André Schiffrin, founder of the New Press and former editor-in-chief of Pantheon Books, died on December 1, in Paris. He was 78.

Schiffrin, who died of pancreatic cancer, was the son of a distinguished European literary publisher. After a long tenure at Pantheon--he was fired in a dispute over the house’s profitability and management--he went on to found The New Press, an innovative nonprofit publisher.

At Pantheon, Random House’s acclaimed literary imprint, for nearly 30 years, Schiffrin was virtually groomed for the position. His father Jacques Schiffrin founded the French publishing house of La Bibliothèque de la Pléiade, and moved his family to New York in 1941 to escape the Nazi occupation. Schiffrin’s father eventually became an editor and v-p at Pantheon, founded by German emigres Kurt and Helen Wolf, and Andre grew up in the leftist cosmopolitan world of 1950s literary New York, working summers at the imprint. Schiffrin went on to study at Yale and Cambridge; at the latter, he met his wife Maria Elena de Las Iglesias (known as Leina).

In 1962, Schiffrin joined Pantheon; he quickly rose up the editorial ranks. He became known for publishing literary fiction and serious nonfiction by such distinguished European authors as Gunter Grass, Michel Foucault, and Simon de Beauvoir. He also published such notable American authors and thinkers as Noam Chomsky, James Loewen, Studs Terkel, and Art Speigelman.

Thoughtful, much-influenced by the intellectual left, educated at the most prestigious universities, and groomed in the multi-lingual publishing tradition of his European parents, it should come as no surprise that Schiffrin saw his role as champion of high literary culture and social activism. Pantheon had been acquired by Random house in 1961, just before Schiffrin joined the house, and his literary ideals eventually came into conflict with the rise of conglomerate publishing in the 1980s.

After 28 years running Pantheon, Schiffrin was fired in 1990 by Random House CEO Alberto Vitale, who claimed Schiffrin held Pantheon above accountability, and ran huge annual deficits while refusing to cut titles or staff. Schiffrin countered that Pantheon’s independence was critical as both a literary standard and an outlet for important, often controversial, political viewpoints. Schiffrin believed his imprint should not be subjected to financial cuts, or arbitrary profit margins.

Schiffrin’s firing led to an uproar in New York, and international, literary circles. Of Schiffrin's firing, PW editor-in-chief John Baker wrote in an editorial that it "cannot help but appall anyone who believes in book publishing as ultimately something more than a plain act of commerce.” Schiffrin’s departure was followed by the resignations of several senior editors at Pantheon and petitions (and street picket lines) in support of Schiffrin. There were also substantial counter protests from Random House editors who supported Vitale, and also believed Schiffrin’s position was fiscally irresponsible.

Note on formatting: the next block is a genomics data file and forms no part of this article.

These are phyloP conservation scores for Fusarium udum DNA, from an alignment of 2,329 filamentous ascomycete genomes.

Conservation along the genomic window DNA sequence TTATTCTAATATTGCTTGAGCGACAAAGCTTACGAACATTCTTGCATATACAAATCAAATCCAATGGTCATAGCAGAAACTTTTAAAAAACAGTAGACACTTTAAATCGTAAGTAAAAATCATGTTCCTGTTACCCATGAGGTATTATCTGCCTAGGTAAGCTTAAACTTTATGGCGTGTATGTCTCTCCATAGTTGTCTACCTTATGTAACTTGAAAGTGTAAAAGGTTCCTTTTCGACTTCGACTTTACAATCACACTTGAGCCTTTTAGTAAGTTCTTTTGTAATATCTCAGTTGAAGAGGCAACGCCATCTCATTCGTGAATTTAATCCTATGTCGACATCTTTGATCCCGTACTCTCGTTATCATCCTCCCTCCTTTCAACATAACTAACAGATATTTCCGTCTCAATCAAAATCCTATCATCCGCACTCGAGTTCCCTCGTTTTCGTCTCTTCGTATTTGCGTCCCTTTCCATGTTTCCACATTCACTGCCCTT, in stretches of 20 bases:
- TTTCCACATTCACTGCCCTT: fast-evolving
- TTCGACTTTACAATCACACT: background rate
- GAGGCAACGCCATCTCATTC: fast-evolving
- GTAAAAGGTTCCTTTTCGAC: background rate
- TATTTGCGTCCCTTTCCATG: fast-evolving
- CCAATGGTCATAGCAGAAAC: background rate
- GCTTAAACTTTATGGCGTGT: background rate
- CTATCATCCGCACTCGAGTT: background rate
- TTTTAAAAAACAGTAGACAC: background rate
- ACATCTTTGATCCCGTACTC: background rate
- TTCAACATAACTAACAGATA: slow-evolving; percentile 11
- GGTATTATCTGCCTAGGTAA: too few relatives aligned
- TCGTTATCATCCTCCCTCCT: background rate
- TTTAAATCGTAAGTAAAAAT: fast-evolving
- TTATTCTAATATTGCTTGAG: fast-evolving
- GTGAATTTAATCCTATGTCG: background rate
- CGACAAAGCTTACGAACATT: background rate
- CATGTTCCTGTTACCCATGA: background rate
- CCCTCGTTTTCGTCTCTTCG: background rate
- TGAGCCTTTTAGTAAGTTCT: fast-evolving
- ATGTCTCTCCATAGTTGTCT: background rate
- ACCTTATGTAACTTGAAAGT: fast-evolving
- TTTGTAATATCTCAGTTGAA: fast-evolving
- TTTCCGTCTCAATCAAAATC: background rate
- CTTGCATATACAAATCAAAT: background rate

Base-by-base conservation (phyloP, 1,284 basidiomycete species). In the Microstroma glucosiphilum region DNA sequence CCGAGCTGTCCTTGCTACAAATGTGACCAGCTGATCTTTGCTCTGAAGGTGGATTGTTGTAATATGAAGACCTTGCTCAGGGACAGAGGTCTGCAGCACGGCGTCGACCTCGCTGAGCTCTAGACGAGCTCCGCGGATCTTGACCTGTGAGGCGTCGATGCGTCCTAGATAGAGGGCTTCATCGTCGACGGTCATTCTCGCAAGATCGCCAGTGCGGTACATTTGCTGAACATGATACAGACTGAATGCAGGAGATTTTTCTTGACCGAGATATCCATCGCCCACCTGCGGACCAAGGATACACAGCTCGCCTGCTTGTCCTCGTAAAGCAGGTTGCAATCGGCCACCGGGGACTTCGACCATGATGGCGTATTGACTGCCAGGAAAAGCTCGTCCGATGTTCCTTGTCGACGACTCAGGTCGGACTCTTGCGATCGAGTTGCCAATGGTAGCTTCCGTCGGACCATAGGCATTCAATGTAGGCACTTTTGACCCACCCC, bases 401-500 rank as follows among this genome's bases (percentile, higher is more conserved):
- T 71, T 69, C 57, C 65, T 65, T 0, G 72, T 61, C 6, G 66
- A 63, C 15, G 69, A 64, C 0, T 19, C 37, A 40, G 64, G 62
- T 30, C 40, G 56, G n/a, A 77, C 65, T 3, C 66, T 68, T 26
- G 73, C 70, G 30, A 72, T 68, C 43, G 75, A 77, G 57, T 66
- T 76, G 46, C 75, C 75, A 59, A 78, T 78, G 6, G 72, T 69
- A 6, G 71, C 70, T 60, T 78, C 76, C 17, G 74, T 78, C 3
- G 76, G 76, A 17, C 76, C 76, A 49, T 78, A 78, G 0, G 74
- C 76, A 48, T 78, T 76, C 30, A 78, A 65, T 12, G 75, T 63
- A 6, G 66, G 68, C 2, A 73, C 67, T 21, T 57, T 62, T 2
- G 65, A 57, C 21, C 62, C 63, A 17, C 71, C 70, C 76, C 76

The result of the conflict was the New Press, which marked a new kind of business model in publishing. Created in 1992, the New Press was intended to address the issues around Schiffrin’s departure from Pantheon. In an interview with PW, Schiffrin compared the New Press to the public television model of PBS. A nonprofit publishing house launched as “an independent publishing house in the public interest,” The New Press offered an innovative business model that included grant support in addition to publishing revenue; academic partnerships; staff diversity; and an ongoing commitment to recruit minorities into the industry.

In a way, the New Press became a kind of Pantheon Books in exile, looking to publish the same kinds of literary books Pantheon was known for, but working under different financial constraints. In many ways, the New Press, under Schiffrin (and Diane Wachtell his longtime associate director), preceded the digital transition as the original publishing disrupter, seeking out and creating new ways to publish to new audiences.

In the years since its founding, the New Press has thrived; it celebrated its 20th anniversary in 2012. Schiffrin directed the New Press until about 2003, and his last position at the house was founding director and editor-at-large. He continued to acquire books—Prix Goncourt winner Jean Echenoz’s new novel 1914 will be published by The New Press in Spring 2014—and lived half the year at his spacious, book-filled apartment on W. 94th Street in New York. (The other half of the year he lived in Paris, where he died.) Aside from his wife Leina, Schiffrin is survived by their two daughters, Anya Schiffrin (who is married to Nobel-prize winning economist Joseph Stiglitz), and Natalia Schiffrin (who is married to human rights lawyer Philippe Sands), and their children.